Why aren’t gender inclusion policies working?
Closing the Implementation Gaps in Gender Inclusion Policies
As someone who works in a number of over lapping fields that are at the intersection of gender balance, I encounter lip service paid to the efforts for the inclusion of women, on an everyday level. Every day. The reality is, that even though we have gender inclusion policies in many organisations, there are frequently huge implementation gaps. I recently heard from a multi-lingual, PhD, MBA, coaching client who said after she was illegally questioned in an interview in a global agricultural products company.
"When they put you in that position where you feel awful for being a woman and a mother, things cannot work out."
I have run unconscious bias training workshops in hard-core, male dominated business environments where participants think that because their company has a gender inclusion policy and a women's group, that their policies are actually happening. The practical gap can be significant. Heads of Diversity frequently have no unconscious bias training themselves. They talk to women about "allowing them the opportunity to look after their children." They use male-coded language in their documentation and policy statements and they support male coded communication. That's because many of them are men.
Gender Inclusion policies set up to fail
Gender inclusion policies have been created to drive change because there is a business case and because it is the right thing to do. In many companies there is a stated commitment at a senior level. Heads of D & I are appointed. But they are of little value if:
- they have no authority
- they have no budget
- they don't set targets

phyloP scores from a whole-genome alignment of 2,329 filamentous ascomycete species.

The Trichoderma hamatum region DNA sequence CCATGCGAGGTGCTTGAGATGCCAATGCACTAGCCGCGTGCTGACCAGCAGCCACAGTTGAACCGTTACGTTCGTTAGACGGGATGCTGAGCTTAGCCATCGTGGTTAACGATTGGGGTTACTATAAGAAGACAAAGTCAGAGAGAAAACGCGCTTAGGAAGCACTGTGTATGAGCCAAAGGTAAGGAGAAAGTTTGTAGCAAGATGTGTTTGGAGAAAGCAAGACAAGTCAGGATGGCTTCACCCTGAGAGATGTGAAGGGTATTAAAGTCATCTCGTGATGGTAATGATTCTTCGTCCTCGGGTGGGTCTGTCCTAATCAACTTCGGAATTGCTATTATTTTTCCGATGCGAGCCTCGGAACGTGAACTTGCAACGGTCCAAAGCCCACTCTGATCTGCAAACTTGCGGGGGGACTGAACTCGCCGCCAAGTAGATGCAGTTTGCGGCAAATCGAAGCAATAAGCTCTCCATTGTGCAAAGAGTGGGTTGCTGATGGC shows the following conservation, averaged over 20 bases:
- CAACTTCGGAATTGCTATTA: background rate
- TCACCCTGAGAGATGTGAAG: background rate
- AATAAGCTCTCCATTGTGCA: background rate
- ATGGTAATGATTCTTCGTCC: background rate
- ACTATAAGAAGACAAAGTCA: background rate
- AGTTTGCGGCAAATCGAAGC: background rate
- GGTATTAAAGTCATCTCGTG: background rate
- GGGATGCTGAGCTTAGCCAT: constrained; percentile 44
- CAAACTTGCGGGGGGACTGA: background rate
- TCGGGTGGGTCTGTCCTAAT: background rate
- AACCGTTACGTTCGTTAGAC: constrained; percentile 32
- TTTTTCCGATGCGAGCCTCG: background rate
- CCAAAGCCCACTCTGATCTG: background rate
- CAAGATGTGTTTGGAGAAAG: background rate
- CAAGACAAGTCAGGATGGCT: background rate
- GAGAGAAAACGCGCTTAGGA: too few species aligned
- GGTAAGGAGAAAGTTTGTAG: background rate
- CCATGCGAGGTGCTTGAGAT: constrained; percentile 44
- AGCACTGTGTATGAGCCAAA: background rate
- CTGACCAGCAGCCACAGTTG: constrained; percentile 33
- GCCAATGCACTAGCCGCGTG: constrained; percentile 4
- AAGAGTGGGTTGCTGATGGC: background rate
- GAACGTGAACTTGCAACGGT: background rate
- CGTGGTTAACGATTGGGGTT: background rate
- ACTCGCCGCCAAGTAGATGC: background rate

- they don't monitor rank and file employees
- they don't audit their processes or documentation
- they don't manage their employer brand
It seems impossible to imagine, but companies which claim to have strong gender balance initiatives still ask women illegal interview questions about:
- plans to marry
- plans to have children
- willingness to relocate
- willingness/ travel to relocate if her partner does not relocate with her. Men long distance commute - why can't women?
Not just about boxes
Research from JUMP and Axiom Consulting suggests that there is a real reluctance for men to genuinely and openly embrace gender balance and support women in their work places. Their fear is almost palpable. But diversity needs to be more than ticking some boxes.
The growth of web-based platforms such as Fairy God Boss where women can anonymously post their employment experiences of an organisation in the public domain will change that. Gender inclusion will be a key part of an employer brand
The implementation gap for gender inclusion policies needs to be closed. Totally.
If your company needs to manage its female talent pipeline contact 3Plus.
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